Reason 2. Active participation increases learning. The violent video game player is a much more active participant than is the violent TV show watcher. That alone may increase the effectiveness of the violent story lines in teaching the underlying retaliatory aggression scripts to the game player. Active participation is a more effective teaching tool in part because it requires attention to the material being taught.
Reason 3. Rehearsing an entire behavioral sequence is more effective than rehearsing only a part of it. The aggression script being rehearsed is more complete in a video game than in a TV show or movie. For example, the video game player must choose to aggress, and in essence rehearses this choice process, whereas the TV viewer does not have to make any such choices. Similarly, in video games the player must carry out the violent action, unlike the violent TV viewer. Indeed, in many video games the player physically enacts the same behaviors in the game that would be required to enact it in the real world. Some games involve shooting a realistic electronic gun, for instance. Some virtual reality games involve the participant throwing punches, ducking, and so on. As the computer revolution continues, the “realism” of the video game environment will increase dramatically.
Reason 4. Repetition increases learning. The addictive nature of video games means that their lessons will be taught repeatedly. This is largely a function of the reinforcing properties of the games, including the active and changing images, the accompanying sounds, and the actual awarding of points or extra lives or special effects when a certain level of performance is reached.
Myths I’d also like to comment briefly on a number of myths concerning media violence. Many of these myths have been around for years. Some come from well-intentioned sources that simply happen to be wrong; others are foisted on our society by those who believe that their profits will be harmed if an informed society (especially parents) begins to shun violent TV shows, movies, and video games.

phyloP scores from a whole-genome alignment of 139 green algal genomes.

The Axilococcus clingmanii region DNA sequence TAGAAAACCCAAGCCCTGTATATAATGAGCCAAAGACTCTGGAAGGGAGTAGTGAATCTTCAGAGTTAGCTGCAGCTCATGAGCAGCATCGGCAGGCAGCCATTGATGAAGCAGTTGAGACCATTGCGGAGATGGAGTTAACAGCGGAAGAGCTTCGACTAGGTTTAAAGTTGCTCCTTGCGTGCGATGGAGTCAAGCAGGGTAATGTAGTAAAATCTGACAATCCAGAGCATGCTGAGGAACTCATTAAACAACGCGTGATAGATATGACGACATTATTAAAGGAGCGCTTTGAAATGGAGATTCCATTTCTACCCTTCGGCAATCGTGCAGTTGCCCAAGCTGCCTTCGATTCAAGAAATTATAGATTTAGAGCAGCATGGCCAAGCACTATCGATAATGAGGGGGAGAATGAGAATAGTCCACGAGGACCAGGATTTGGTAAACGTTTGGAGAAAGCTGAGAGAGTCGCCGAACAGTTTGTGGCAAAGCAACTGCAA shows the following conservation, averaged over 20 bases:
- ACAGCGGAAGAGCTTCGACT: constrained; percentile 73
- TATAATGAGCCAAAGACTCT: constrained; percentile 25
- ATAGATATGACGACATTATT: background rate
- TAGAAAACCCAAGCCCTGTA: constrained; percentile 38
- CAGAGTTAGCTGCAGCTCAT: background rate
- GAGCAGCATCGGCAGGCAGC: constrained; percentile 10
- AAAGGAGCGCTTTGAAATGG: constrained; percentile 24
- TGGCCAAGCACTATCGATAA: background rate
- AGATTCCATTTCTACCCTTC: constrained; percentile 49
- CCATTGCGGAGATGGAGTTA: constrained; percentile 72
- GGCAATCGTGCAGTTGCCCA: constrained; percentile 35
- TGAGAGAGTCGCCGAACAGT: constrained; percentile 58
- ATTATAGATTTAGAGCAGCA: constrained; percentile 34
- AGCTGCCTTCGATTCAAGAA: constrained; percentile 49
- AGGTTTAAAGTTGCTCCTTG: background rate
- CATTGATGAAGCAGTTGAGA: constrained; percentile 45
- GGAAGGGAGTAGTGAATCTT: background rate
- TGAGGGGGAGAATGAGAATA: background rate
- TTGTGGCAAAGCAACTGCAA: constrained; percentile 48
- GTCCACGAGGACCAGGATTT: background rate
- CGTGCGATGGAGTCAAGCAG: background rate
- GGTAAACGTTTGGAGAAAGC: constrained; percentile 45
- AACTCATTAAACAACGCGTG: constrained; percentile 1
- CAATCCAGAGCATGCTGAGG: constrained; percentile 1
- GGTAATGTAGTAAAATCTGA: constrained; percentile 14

Myth 1. The TV/movie violence literature is inconclusive. Any scientist in any field of science knows that no single study can definitively answer the complex questions encompassed by a given phenomenon. Even the best of studies have limitations. It’s a ridiculously easy task to nitpick at any individual study, which frequently happens whenever scientific studies seem to contradict a personal belief or might have implications about the safety of one’s products. The history of the smoking/lung cancer debate is a wonderful example of where such nitpicking successfully delayed widespread dissemination and acceptance of the fact that the product (mainly cigarettes) caused injury and death. The myth that the TV/movie violence literature is inconclusive has been similarly perpetuated by self-serving nitpicking.
Scientific answers to complex questions take years of careful research by numerous scientists interested in the same question. We have to examine the questions from multiple perspectives, using multiple methodologies. About 30 years ago, when questioned about the propriety of calling Fidel Castro a communist, Richard Cardinal Cushing replied, “When I see a bird that walks like a duck and swims like a duck and quacks like a duck, I call that bird a duck.” When one looks at the whole body research in the TV/movie violence domain, clear answers do emerge. In this domain, it is now quite clear that exposure to violent media significantly increases aggression and violence in both the immediate situation and over time. The TV/movie violence research community has correctly identified their duck.
Myth 2. Violent media have harmful effects only on a very small minority of people who use these media. One version of this myth is commonly generated by parents who allow their children to watch violent movies and play violent games. It generally sounds like this, “My 12 year old son watches violent TV shows, goes to violent movies, and plays violent video games, and he’s never killed anyone.” Of course, most people who consume high levels of violent media, adults or youth, do not end up in prison for violent crimes. Most smokers do not die of lung cancer, either. The more relevant question is whether many (or most) people become more angry, aggressive, and violent as a result of being exposed to high levels of media violence. Are they more likely to slap a child or spouse when provoked? Are they more likely to drive aggressively, and display “road rage?” Are they more likely to assault co-workers? The answer is a clear yes.
Myth 3. Violent media, especially violent games, allow a person to get rid of violent tendencies in a nonharmful way. This myth has a long history and has at least two labels: the catharsis hypothesis, or venting. The basic idea is that various frustrations and stresses produce an accumulation of violent tendencies or motivations somewhere in the body, and that venting these aggressive inclinations either by observing violent media or by aggressive game playing will somehow lead to a healthy reduction in these pent-up violent tendencies. This idea is that it is not only incorrect, but in fact the opposite actually happens. We’ve know for over thirty years that behaving aggressively or watching someone else behavior aggressively in one context, including in “safe” games of one kind or another, increases subsequent aggression. It does not decrease it.